For example, we can look at "Abandon" and "Haven." Both of these maps feature a round, tiered central platform at least on the same level (if not slightly higher) than the rest of the map. The concern here is that most of the rest of the maps are in open view to these central platforms: in both cases, there are very open areas all around the central platform that are easy to attack. If one team controls the high ground with DMRs or Battle Rifles, there are literally no angles of attack for the other team to use that don't leave them wide open and exposed to enemy fire. Even skirting around the edges of the map leaves you vulnerable because, in both of those maps, the level design is a big circle circling the central circle. If that sounds like a terrible description of a terrible map design, that's because it's terribly accurate.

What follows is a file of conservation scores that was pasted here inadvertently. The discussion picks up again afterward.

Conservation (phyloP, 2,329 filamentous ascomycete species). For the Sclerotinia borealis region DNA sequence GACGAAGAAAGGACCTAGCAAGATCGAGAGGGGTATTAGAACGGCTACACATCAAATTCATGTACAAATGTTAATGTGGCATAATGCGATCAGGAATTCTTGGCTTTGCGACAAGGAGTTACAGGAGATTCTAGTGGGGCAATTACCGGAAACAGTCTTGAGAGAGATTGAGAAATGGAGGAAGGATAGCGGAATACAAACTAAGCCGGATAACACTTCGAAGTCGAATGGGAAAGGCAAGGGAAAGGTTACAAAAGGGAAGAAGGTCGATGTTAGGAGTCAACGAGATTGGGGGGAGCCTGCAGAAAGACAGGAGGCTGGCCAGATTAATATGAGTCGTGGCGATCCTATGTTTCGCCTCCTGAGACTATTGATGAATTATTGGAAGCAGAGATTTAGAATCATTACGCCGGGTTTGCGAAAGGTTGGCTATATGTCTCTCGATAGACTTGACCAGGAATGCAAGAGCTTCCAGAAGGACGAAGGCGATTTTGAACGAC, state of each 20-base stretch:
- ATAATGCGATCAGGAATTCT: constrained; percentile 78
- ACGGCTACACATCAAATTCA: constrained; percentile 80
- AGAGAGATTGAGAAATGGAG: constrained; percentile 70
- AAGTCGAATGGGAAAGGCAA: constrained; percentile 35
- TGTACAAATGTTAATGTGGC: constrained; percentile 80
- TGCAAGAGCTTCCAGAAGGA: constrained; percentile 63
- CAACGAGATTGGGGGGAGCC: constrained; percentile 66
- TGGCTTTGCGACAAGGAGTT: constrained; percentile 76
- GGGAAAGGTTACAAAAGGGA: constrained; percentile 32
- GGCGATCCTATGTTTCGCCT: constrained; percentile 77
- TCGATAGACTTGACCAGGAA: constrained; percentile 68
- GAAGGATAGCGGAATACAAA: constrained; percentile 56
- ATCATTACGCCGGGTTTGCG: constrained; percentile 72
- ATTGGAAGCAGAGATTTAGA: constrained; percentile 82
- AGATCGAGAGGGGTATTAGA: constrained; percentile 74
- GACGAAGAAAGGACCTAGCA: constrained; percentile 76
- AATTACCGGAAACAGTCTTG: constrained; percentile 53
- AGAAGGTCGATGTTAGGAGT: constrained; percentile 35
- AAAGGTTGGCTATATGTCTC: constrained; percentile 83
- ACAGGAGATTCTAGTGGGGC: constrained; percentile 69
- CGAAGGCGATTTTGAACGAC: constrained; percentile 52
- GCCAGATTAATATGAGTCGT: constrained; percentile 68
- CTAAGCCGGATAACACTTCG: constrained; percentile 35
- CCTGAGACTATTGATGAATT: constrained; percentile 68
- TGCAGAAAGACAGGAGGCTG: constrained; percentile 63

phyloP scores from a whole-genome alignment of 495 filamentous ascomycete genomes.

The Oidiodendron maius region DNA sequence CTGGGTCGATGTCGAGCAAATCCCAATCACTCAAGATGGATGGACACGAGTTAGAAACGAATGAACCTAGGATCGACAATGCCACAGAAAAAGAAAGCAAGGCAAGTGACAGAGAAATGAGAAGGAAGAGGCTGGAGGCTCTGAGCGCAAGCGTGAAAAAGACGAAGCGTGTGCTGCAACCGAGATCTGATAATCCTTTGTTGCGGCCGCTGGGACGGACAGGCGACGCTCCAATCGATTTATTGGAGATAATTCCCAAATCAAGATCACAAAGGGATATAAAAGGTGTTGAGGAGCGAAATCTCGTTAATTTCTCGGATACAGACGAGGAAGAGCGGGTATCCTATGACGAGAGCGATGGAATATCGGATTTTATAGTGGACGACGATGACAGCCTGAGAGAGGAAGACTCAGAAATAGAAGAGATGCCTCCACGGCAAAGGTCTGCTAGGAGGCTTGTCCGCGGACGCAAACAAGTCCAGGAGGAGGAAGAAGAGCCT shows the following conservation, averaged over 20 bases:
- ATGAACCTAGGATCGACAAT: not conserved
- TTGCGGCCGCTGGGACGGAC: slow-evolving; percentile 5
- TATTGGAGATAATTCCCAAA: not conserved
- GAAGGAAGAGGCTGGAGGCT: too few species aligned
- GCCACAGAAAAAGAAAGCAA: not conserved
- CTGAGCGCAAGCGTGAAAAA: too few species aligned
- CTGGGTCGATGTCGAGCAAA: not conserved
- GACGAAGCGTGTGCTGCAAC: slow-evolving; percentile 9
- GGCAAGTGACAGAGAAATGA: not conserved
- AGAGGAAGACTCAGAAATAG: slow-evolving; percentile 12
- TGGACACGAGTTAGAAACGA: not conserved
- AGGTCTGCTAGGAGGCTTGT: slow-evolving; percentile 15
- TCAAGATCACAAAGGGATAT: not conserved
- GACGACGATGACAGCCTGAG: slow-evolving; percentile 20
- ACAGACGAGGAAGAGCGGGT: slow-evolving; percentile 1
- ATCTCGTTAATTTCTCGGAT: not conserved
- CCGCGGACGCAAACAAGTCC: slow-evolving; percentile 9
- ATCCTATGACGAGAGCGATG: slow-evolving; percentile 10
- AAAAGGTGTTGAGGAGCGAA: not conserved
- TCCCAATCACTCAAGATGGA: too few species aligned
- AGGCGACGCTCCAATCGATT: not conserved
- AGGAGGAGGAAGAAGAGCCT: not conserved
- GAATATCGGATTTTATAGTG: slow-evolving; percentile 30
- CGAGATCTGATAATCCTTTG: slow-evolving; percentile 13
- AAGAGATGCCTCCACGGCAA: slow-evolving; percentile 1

And even when Infinity Slayer maps aren't a big circle encompassing another circle, the level design suffers from the same problem of reenacting a Civil War battlefield. Let's take "Solace" as our example. There are two sniping platforms and, basically, two large rectangles beneath them. The top rectangle has a massive square cut out that allows one to drop down to the lower level. Well, this sounds like a good level design: in theory, it should allow for exciting sniper/countersniper and visceral close-quarters combat. In reality, it inevitably ends up as an uninspiring clusterf**k as both teams cram into the wings/ramps leading up to one of the sniper towers. Reach's "Pinnacle" (a remake of 2's "Ascension") worked because the sniper towers were perpendicular to each other and the map was very large and open: if both teams had good snipers, they would primarily train their sights on the other tower, leaving the central dish relatively free for intense close range combat. "Solace," though, is simply too small and cluttered for sniping to be a viable means of combat, and the fact that the sniping platforms directly face each other leads to the issue of both teams spamming DMRs: there's no need or drive to take the other tower, because it offers the exact same view, which leads to a very stale and boring match.